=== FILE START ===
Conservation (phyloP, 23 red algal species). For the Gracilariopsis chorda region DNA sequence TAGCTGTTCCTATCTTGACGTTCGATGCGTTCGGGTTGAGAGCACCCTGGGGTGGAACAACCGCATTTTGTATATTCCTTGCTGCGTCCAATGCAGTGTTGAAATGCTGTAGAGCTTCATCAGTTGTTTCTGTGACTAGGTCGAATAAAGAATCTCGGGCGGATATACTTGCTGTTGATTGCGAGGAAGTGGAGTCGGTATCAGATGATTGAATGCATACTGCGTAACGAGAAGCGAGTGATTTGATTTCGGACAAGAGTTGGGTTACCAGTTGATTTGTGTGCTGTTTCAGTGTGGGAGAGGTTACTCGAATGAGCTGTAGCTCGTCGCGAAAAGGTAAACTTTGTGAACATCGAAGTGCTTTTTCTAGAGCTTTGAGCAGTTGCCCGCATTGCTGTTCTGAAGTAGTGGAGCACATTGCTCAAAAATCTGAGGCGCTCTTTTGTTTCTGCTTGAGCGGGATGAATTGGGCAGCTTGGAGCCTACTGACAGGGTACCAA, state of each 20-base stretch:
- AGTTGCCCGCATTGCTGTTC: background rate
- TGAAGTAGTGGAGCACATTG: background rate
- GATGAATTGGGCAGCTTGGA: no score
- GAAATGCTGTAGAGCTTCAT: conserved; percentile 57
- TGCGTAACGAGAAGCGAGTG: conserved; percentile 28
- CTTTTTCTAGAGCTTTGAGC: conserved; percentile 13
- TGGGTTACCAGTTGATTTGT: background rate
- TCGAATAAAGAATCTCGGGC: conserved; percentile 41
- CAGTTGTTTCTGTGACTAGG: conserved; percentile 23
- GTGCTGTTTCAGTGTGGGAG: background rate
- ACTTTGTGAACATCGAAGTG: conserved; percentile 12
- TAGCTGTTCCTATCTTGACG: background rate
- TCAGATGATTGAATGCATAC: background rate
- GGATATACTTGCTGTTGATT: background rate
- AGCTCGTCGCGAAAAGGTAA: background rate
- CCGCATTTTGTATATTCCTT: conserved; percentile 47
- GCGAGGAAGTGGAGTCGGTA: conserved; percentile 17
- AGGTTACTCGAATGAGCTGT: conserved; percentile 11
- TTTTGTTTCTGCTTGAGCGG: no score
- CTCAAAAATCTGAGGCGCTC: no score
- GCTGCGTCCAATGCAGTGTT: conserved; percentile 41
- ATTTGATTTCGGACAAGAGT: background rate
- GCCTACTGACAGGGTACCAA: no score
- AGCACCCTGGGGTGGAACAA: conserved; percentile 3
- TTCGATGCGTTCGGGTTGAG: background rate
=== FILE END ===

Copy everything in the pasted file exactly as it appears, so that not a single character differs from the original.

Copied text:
Conservation (phyloP, 23 red algal species). For the Gracilariopsis chorda region DNA sequence TAGCTGTTCCTATCTTGACGTTCGATGCGTTCGGGTTGAGAGCACCCTGGGGTGGAACAACCGCATTTTGTATATTCCTTGCTGCGTCCAATGCAGTGTTGAAATGCTGTAGAGCTTCATCAGTTGTTTCTGTGACTAGGTCGAATAAAGAATCTCGGGCGGATATACTTGCTGTTGATTGCGAGGAAGTGGAGTCGGTATCAGATGATTGAATGCATACTGCGTAACGAGAAGCGAGTGATTTGATTTCGGACAAGAGTTGGGTTACCAGTTGATTTGTGTGCTGTTTCAGTGTGGGAGAGGTTACTCGAATGAGCTGTAGCTCGTCGCGAAAAGGTAAACTTTGTGAACATCGAAGTGCTTTTTCTAGAGCTTTGAGCAGTTGCCCGCATTGCTGTTCTGAAGTAGTGGAGCACATTGCTCAAAAATCTGAGGCGCTCTTTTGTTTCTGCTTGAGCGGGATGAATTGGGCAGCTTGGAGCCTACTGACAGGGTACCAA, state of each 20-base stretch:
- AGTTGCCCGCATTGCTGTTC: background rate
- TGAAGTAGTGGAGCACATTG: background rate
- GATGAATTGGGCAGCTTGGA: no score
- GAAATGCTGTAGAGCTTCAT: conserved; percentile 57
- TGCGTAACGAGAAGCGAGTG: conserved; percentile 28
- CTTTTTCTAGAGCTTTGAGC: conserved; percentile 13
- TGGGTTACCAGTTGATTTGT: background rate
- TCGAATAAAGAATCTCGGGC: conserved; percentile 41
- CAGTTGTTTCTGTGACTAGG: conserved; percentile 23
- GTGCTGTTTCAGTGTGGGAG: background rate
- ACTTTGTGAACATCGAAGTG: conserved; percentile 12
- TAGCTGTTCCTATCTTGACG: background rate
- TCAGATGATTGAATGCATAC: background rate
- GGATATACTTGCTGTTGATT: background rate
- AGCTCGTCGCGAAAAGGTAA: background rate
- CCGCATTTTGTATATTCCTT: conserved; percentile 47
- GCGAGGAAGTGGAGTCGGTA: conserved; percentile 17
- AGGTTACTCGAATGAGCTGT: conserved; percentile 11
- TTTTGTTTCTGCTTGAGCGG: no score
- CTCAAAAATCTGAGGCGCTC: no score
- GCTGCGTCCAATGCAGTGTT: conserved; percentile 41
- ATTTGATTTCGGACAAGAGT: background rate
- GCCTACTGACAGGGTACCAA: no score
- AGCACCCTGGGGTGGAACAA: conserved; percentile 3
- TTCGATGCGTTCGGGTTGAG: background rate